The "GIZMO" Interviews: Elissa Steamer
Photos by Ryan Flynn
If you’re like me, Elissa Steamer may have been your favorite Tony Hawk’s Pro Skater character to play back in the early 2000s. And guess what? She’s still ripping! Recent life changes have allowed for a new lease on life, birthing Gnarhunters, getting back on Baker and putting out another part over 20 years since her initial debut in Welcome to Hell. Can we just go ahead and give her that legend title already?
So you’re back in the Bay Area?
That’s dope. You were in Italy?
Yeah, on a Baker trip! We were filming.
Are you working on a part for Baker?
That’s so sick. You’ve filmed a lot of parts. Out of all of the people in this project, you’ve been in the most videos. I was curious if this video project is different than other ones you’ve been a part of.
This one was different because I knew that we were filming for something. We had a deadline. It wasn’t just go out every day and film and then if you have enough it’ll be in something. It was like, okay, we have this project we’re doing and we went on trips to film for it. Nobody really submitted footage. It wasn’t like I would film something with Schmitty and it got submitted. It was only filming with Jason Hernandez or Tyler Smolinski on these trips or if they came up to SF for it. So it was pretty specific of who was filming and what we were filming for.
Speaking of the trips, what cities did you visit for this project and what were the best ones that you’d recommend to other street skaters?
I signed on at the end of the first filming trip which was to Spain. I went to Alicante, which I had never been to, which was sick. I was stoked to go somewhere different than Barcelona. That was rad because me and Rachel were already out in Europe anyways. After that, we went to China. We went to Guangzhou, which was sick. I had never been to China before. And then we went to Melbourne and Auckland. Then we got an Airbnb in LA for a few weeks. Guangzhou was just all marble and banks, perfect ledges and all the ground was amazing. Not the raddest place for after skating. Auckland was pretty sweet—kind of like an SF vibe.
Up against the wall, backside 50-50 with a deadline
I saw how on tour ya’ll had the “Gay Bench.” Want to share what that was?
That started when Rachel and I came to Spain when they asked if I would come film for Gizmo. When we got in the van, Sam and Lacey were in there and they had space on their bench. They were, like, “Want to sit on the Gay Bench?” And I guess it had been the Gay Bench for them for the week prior. It just started, and now every time Lacey and I are on a trip, it’s the Gay Bench. I’m actually in the middle of doing a Gay Bench painting. I was just in China with Sam and we had a momentary Gay Bench.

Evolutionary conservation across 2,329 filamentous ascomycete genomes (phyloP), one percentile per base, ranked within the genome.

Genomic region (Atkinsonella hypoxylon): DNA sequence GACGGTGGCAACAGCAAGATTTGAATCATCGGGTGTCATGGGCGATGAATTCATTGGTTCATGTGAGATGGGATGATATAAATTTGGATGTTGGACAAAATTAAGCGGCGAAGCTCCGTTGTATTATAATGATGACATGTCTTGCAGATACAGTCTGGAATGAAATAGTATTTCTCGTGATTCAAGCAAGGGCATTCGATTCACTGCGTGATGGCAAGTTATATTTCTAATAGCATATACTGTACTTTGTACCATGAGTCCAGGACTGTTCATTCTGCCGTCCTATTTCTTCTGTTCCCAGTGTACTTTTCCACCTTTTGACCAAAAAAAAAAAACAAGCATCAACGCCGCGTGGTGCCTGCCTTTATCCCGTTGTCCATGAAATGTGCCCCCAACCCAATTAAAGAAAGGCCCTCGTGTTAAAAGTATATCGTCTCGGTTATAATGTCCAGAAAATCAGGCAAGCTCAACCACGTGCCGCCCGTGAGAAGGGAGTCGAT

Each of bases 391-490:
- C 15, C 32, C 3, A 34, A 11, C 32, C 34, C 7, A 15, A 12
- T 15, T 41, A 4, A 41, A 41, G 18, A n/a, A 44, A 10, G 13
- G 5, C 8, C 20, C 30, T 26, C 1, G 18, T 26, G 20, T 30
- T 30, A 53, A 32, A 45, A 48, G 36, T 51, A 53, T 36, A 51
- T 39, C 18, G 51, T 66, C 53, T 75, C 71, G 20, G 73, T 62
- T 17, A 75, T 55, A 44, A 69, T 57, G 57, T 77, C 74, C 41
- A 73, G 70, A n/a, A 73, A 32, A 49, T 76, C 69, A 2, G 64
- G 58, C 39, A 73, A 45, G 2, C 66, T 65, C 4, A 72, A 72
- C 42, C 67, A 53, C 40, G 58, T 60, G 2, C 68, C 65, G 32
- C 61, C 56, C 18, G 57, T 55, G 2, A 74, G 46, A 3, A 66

It seems like a way better time to be an openly gay skater, or just not fit the norm. It’s refreshing. People don’t give a fuck!
Yeah, it feels good! It’s oddly comfortable. I can’t remember a time of feeling repressed or anything about my sexuality. My sexuality has went weird ways before. I don’t remember a time where I was, like, Fuck I wish I could be gay! I just started dating women and I just didn’t really hide it. Maybe it’s the time or it’s me not giving a fuck or maybe it’s the support of people like Lacey or Sam—or it’s a mix of all of it!
I think the younger skaters are more progressive and more of them are coming out and it’s more normal, so it’s not only your generation who aren’t giving a fuck, the younger ones are affirming this culture.
Especially skaters, but we do have a far way to go. I’ve been places recently where the “F word” gets thrown around derogatorily.
Yeah, and, like, Sex Change or Gay Twist as trick names. It’s, like, come on—we can be more creative than that!
What ways do you think skateboarding can be better? What needs to change beyond linguistically?
There’s still a lot of gender inequality issues happening with everything—like Alexis and I were talking about in her recent Thrasher interview.
One other thing I’ve been thinking about lately is how men that get older can kind of enter this “legends” category where they still have a pro board or have a shoe, still get to judge or do the Legends Division and they’re still able to support themselves. You might be one of the first women to be able to do that, deservedly so.